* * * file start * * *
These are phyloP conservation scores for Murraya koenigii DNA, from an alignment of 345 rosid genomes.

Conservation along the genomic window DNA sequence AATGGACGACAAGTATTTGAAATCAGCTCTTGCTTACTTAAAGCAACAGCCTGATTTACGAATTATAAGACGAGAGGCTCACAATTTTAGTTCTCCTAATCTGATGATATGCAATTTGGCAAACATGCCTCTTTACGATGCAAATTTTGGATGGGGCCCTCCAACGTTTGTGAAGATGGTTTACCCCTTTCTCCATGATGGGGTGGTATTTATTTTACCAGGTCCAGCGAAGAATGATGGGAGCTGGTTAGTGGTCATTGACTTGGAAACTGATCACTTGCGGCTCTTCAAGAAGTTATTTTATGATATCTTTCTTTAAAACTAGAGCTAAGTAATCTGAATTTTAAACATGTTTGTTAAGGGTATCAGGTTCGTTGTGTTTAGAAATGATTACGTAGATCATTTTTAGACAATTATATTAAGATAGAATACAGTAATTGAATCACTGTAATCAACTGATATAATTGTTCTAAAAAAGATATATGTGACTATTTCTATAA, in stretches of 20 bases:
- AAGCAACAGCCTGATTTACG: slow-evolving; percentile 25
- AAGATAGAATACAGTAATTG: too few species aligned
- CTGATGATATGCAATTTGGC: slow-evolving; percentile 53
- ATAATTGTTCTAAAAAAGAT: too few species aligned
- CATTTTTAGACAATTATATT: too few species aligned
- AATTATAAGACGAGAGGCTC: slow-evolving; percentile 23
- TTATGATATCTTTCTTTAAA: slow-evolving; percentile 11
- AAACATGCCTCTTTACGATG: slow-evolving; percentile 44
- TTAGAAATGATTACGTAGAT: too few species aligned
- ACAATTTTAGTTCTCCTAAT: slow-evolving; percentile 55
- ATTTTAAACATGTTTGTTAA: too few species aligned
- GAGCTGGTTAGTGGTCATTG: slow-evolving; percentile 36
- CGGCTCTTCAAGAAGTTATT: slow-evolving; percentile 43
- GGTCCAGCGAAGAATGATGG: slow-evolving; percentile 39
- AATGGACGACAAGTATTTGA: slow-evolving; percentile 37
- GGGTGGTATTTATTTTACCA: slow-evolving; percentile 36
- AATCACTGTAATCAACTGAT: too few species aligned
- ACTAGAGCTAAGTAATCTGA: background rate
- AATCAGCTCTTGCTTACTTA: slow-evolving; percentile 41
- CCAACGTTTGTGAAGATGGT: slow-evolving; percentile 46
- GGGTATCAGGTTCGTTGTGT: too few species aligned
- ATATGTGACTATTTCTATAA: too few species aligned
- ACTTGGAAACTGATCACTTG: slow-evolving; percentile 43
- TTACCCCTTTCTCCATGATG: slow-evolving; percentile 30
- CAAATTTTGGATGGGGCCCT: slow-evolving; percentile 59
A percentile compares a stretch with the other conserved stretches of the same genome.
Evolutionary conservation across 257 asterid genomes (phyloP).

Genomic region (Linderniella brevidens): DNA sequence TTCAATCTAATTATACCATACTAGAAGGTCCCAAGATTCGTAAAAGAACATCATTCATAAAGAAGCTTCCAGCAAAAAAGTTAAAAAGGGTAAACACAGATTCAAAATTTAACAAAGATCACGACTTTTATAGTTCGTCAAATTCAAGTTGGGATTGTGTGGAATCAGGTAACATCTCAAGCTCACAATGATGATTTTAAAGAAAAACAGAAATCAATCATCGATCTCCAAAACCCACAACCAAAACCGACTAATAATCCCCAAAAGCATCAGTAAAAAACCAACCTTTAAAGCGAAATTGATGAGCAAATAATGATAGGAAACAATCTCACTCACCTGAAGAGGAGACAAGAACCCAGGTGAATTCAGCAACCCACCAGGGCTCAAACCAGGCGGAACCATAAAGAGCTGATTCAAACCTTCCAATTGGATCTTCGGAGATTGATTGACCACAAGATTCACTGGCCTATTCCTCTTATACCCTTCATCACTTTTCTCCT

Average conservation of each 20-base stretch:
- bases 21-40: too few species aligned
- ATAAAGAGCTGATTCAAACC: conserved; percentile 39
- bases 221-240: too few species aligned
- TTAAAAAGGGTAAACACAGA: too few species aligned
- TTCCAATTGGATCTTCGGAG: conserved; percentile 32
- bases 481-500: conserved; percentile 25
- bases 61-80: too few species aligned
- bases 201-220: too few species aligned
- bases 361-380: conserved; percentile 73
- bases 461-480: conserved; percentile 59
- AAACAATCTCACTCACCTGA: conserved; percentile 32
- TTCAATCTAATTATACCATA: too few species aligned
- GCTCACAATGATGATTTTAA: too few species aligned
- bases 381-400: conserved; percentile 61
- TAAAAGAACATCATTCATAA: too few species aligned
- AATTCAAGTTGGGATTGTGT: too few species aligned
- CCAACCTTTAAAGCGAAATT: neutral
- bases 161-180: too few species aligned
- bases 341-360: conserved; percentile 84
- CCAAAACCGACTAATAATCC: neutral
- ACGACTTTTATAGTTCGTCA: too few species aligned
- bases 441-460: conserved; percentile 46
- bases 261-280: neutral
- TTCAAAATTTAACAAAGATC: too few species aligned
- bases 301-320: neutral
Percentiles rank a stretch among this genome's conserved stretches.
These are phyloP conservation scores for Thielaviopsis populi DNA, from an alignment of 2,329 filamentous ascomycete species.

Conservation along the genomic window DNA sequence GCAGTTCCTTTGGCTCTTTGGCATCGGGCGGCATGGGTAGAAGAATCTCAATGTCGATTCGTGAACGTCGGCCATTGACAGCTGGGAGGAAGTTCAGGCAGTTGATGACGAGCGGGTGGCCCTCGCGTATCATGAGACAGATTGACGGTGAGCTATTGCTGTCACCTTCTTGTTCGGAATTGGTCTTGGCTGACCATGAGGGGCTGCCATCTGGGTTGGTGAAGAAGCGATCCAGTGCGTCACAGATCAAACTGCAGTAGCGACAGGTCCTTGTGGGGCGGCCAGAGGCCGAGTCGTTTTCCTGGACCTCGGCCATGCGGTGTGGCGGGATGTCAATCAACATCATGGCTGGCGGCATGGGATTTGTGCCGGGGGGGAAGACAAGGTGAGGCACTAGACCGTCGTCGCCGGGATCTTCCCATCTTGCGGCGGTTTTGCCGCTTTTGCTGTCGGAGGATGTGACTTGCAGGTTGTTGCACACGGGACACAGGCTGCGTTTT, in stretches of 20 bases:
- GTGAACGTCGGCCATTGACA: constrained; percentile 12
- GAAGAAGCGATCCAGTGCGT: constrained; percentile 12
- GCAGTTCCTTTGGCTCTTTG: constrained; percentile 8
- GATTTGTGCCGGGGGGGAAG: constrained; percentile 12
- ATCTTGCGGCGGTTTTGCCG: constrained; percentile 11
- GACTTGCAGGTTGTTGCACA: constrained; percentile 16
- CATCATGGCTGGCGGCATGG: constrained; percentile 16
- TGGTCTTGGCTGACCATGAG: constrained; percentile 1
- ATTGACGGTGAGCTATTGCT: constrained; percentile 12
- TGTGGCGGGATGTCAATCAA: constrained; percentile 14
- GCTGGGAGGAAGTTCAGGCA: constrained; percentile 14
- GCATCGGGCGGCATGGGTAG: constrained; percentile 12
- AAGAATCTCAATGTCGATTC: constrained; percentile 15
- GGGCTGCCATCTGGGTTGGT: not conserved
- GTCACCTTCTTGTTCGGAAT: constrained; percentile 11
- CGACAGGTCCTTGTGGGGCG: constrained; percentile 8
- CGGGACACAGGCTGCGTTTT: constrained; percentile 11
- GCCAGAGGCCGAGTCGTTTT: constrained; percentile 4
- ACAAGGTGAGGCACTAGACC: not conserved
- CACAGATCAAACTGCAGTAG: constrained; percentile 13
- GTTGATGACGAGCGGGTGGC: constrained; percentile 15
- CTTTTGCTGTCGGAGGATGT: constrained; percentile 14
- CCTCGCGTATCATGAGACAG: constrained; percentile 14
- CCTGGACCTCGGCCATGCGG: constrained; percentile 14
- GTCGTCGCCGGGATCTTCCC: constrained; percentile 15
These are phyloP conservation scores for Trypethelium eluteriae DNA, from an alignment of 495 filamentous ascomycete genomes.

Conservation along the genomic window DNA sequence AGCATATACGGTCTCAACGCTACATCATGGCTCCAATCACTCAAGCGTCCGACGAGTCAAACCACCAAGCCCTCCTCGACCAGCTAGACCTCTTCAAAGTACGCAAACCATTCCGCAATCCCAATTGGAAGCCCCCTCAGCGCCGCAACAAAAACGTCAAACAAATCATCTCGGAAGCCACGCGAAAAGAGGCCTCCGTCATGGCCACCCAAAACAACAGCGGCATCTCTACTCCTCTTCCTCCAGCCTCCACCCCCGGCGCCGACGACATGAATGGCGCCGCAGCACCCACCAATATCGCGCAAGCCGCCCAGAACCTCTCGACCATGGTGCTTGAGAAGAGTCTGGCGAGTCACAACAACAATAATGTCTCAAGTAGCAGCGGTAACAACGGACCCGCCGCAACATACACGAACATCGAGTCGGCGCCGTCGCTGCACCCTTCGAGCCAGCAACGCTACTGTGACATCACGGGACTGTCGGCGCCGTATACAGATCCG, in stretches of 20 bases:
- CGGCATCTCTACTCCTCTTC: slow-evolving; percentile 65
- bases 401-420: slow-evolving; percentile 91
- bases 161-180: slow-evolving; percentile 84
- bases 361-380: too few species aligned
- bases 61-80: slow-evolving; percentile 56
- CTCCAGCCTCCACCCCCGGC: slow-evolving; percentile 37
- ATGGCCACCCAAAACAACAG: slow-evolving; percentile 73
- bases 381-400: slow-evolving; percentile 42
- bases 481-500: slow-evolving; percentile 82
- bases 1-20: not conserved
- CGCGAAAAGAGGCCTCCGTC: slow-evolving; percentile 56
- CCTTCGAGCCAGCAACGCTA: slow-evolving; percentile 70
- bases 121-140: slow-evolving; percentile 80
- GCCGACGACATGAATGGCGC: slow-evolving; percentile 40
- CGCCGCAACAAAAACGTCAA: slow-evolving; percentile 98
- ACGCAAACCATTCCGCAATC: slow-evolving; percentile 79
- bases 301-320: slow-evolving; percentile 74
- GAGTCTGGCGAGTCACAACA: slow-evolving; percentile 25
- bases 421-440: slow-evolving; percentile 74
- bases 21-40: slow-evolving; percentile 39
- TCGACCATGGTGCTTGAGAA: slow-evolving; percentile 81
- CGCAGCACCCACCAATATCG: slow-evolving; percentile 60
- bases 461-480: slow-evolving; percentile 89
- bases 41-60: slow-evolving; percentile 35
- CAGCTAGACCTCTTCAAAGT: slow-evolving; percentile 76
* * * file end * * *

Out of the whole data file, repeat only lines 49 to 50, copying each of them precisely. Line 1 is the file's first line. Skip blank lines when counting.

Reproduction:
- bases 161-180: too few species aligned
- bases 341-360: conserved; percentile 84